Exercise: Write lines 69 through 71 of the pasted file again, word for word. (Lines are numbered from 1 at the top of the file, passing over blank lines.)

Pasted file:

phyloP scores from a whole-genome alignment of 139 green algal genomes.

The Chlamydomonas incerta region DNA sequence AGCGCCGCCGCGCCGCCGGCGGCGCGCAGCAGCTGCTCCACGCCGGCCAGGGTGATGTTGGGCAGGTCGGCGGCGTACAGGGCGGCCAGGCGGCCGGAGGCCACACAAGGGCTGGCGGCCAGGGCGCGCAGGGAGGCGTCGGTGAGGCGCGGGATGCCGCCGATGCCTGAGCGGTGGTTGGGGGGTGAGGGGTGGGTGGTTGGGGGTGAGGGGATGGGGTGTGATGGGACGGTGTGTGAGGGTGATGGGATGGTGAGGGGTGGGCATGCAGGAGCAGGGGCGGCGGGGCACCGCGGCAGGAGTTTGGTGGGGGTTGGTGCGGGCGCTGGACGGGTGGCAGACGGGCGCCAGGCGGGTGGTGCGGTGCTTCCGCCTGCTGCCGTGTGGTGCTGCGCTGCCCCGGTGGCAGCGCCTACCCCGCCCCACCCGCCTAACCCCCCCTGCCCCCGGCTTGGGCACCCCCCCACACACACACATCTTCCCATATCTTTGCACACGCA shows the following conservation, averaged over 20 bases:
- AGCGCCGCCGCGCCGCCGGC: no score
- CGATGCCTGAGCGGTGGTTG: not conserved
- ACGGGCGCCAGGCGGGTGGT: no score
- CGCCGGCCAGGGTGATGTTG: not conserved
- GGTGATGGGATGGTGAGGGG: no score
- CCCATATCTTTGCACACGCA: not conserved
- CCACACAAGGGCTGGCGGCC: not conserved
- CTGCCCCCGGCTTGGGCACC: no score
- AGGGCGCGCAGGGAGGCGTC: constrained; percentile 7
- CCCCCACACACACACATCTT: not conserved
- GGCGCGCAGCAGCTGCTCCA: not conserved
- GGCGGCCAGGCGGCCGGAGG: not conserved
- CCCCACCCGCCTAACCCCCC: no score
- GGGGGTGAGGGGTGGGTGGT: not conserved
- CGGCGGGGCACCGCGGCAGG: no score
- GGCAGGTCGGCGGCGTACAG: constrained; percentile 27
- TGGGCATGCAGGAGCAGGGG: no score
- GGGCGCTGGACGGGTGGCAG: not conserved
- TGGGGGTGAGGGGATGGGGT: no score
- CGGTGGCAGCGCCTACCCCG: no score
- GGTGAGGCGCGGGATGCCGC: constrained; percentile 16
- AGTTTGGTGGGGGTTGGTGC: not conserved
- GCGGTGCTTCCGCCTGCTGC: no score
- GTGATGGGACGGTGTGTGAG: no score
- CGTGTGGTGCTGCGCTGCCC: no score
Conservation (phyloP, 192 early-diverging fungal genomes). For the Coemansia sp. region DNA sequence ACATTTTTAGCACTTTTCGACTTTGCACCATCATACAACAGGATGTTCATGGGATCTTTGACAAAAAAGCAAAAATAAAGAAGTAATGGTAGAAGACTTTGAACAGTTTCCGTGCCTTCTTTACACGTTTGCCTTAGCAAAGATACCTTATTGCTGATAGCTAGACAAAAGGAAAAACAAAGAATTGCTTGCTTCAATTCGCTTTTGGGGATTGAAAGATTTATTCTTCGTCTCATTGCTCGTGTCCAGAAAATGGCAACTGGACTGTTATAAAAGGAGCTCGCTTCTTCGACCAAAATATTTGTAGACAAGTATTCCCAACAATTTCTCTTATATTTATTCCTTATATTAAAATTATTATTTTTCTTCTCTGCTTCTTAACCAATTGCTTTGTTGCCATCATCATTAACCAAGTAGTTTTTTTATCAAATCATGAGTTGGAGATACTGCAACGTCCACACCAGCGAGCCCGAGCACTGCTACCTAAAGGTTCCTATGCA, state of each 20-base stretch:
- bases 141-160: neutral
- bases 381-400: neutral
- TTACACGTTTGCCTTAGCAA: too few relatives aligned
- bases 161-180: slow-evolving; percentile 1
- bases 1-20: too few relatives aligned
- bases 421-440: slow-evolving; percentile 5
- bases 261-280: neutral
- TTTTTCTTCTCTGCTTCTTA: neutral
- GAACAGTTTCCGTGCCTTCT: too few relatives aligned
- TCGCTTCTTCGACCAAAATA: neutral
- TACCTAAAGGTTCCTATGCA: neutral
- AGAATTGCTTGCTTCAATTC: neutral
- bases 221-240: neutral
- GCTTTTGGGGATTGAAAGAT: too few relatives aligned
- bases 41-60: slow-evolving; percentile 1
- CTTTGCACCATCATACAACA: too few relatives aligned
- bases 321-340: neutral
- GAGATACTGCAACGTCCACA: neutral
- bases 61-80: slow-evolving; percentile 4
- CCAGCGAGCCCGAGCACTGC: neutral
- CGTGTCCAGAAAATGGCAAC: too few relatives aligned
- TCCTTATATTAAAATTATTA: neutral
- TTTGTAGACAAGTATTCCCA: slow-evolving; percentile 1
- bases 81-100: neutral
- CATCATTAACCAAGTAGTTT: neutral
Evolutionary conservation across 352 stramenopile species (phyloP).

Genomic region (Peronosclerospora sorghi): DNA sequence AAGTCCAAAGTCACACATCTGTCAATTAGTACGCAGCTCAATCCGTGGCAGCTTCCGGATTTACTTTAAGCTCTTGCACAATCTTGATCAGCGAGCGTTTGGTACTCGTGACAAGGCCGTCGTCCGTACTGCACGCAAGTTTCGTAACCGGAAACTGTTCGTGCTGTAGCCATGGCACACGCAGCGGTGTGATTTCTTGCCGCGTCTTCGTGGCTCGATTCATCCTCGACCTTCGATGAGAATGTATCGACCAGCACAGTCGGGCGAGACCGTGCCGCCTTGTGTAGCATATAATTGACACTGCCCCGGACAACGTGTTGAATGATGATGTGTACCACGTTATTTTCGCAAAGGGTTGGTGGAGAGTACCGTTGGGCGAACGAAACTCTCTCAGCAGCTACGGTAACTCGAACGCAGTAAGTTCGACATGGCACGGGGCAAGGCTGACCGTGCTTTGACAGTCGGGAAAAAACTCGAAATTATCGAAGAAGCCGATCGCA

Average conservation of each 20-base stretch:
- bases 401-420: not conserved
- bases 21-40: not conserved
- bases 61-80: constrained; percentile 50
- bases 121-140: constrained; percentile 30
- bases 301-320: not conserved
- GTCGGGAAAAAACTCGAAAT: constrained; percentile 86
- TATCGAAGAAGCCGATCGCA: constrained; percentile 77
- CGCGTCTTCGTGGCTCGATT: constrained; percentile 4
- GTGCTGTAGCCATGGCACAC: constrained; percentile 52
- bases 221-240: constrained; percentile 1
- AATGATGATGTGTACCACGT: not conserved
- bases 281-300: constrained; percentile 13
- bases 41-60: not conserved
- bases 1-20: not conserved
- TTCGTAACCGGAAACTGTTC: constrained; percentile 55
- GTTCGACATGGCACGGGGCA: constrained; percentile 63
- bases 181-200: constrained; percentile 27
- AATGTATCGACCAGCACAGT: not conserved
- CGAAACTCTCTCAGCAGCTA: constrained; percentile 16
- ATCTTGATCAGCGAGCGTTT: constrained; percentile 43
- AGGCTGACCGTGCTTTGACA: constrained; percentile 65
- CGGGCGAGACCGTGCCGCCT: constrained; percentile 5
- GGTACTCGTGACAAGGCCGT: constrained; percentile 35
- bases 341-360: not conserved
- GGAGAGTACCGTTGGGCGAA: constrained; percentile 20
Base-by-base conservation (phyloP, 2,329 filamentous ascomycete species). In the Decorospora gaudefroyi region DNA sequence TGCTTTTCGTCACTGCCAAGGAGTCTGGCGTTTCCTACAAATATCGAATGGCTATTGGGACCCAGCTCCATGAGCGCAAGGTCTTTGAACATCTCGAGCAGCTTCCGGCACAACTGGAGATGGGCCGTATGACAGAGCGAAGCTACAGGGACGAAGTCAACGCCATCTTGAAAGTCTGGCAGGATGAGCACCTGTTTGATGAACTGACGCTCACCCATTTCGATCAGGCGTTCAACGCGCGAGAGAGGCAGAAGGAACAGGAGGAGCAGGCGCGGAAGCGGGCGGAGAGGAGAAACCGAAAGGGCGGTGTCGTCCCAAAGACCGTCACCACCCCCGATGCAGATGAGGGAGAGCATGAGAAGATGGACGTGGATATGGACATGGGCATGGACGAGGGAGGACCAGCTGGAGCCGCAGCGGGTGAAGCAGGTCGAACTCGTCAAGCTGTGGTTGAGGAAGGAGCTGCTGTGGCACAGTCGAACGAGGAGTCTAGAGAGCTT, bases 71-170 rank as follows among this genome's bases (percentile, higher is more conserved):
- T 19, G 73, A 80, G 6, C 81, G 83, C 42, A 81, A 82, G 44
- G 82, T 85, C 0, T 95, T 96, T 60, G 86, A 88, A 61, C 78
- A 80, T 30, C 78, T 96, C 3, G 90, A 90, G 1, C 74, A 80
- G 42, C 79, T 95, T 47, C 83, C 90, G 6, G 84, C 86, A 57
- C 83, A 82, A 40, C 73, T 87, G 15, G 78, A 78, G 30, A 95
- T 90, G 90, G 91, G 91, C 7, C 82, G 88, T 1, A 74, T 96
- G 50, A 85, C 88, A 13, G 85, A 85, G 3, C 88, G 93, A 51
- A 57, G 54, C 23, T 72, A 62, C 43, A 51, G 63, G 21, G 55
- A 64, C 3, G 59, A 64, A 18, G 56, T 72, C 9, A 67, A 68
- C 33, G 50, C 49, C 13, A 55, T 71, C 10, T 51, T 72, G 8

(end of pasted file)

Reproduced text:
- bases 41-60: not conserved
- bases 1-20: not conserved
- TTCGTAACCGGAAACTGTTC: constrained; percentile 55